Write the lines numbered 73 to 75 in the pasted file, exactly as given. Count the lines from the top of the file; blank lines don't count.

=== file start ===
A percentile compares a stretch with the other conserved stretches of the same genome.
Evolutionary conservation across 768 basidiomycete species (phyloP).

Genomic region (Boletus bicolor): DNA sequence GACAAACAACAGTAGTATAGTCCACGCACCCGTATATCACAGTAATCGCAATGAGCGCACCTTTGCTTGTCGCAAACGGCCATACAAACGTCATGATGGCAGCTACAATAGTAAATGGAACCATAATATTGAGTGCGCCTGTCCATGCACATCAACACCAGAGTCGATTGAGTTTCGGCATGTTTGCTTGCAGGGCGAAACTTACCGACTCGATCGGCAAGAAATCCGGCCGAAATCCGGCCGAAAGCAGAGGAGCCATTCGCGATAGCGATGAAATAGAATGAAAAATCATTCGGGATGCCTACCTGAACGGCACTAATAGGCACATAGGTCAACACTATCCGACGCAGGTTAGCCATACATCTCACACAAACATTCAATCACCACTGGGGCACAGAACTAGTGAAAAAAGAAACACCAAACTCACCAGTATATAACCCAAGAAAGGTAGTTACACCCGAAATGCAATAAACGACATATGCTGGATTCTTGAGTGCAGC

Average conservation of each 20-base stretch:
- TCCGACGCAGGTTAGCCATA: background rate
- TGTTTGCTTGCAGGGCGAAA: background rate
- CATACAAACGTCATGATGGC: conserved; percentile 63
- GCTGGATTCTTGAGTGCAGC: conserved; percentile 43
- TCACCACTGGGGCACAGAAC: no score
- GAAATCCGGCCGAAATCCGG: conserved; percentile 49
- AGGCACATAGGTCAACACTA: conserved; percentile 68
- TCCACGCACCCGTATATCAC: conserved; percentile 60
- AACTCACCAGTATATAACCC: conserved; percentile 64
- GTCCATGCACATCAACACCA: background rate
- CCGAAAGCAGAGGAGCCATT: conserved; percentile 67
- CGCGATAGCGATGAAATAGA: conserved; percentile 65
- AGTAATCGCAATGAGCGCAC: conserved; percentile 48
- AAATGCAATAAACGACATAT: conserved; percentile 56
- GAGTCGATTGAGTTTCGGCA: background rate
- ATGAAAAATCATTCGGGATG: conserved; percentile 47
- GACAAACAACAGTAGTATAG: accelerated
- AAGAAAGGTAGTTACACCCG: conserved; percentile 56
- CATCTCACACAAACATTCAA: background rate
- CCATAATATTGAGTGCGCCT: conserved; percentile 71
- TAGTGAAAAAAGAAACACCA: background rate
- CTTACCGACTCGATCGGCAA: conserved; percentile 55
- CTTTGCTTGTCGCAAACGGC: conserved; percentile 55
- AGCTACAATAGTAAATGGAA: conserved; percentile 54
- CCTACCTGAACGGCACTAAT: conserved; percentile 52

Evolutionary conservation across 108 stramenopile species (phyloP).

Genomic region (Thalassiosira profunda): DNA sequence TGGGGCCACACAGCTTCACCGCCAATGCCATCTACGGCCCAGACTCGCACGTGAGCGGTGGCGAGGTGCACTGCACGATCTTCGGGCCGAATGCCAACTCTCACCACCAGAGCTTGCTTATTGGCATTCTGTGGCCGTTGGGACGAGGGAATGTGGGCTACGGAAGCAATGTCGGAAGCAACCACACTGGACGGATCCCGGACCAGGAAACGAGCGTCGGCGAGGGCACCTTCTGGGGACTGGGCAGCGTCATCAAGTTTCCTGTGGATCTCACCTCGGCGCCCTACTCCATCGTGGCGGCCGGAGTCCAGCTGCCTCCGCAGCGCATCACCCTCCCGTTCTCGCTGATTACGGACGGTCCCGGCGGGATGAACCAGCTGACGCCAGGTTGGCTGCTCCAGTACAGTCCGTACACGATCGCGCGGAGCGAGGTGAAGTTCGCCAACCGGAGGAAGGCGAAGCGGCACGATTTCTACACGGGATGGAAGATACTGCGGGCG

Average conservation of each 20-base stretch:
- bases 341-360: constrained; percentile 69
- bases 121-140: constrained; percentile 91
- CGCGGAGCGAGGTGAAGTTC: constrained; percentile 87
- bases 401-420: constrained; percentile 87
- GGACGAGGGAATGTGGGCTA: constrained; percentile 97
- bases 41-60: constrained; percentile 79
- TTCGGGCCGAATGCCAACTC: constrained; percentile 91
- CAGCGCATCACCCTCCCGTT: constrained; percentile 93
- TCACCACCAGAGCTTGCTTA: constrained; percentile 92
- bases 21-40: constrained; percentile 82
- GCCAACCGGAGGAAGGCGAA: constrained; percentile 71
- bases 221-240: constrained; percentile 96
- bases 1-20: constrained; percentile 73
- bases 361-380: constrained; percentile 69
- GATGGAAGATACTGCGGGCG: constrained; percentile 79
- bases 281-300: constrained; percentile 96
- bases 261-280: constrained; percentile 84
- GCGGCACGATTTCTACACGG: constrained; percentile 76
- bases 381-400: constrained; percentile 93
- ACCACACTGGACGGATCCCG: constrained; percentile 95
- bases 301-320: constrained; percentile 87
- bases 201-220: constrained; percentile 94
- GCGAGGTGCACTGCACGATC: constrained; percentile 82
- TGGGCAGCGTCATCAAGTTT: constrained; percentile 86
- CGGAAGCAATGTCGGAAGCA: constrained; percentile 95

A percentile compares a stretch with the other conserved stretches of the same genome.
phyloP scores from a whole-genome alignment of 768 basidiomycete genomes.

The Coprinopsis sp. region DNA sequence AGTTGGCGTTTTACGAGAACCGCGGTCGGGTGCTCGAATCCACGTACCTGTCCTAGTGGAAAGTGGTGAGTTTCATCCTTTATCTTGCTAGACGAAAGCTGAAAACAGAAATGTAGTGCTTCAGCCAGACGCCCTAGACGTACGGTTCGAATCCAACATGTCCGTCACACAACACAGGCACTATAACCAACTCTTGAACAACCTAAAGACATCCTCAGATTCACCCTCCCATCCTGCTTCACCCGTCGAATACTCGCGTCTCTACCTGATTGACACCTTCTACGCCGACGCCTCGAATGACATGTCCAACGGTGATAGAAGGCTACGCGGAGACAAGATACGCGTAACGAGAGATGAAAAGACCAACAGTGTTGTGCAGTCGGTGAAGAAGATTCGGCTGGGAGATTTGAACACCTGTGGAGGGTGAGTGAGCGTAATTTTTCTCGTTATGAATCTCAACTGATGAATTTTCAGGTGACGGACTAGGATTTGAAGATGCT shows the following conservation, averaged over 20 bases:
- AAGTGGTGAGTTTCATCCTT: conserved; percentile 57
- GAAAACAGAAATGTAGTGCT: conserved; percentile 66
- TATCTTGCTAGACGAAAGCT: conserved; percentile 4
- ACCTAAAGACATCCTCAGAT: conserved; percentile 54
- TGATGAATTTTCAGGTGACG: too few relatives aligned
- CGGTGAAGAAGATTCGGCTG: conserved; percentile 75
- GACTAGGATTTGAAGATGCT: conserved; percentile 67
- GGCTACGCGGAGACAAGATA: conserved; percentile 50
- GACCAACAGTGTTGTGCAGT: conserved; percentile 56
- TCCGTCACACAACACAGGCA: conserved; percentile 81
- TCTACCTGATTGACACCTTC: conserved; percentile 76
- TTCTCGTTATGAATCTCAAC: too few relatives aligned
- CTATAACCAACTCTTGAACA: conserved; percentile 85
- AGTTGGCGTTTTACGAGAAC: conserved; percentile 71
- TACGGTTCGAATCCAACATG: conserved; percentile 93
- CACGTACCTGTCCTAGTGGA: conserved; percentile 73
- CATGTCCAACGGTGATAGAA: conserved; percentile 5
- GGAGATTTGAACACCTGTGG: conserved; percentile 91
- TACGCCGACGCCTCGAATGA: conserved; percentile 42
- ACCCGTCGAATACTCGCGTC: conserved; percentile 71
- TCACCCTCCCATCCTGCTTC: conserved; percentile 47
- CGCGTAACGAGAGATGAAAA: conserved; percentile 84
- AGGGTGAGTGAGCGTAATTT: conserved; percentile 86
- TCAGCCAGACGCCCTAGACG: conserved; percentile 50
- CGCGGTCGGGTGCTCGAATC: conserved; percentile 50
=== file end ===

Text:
- CTATAACCAACTCTTGAACA: conserved; percentile 85
- AGTTGGCGTTTTACGAGAAC: conserved; percentile 71
- TACGGTTCGAATCCAACATG: conserved; percentile 93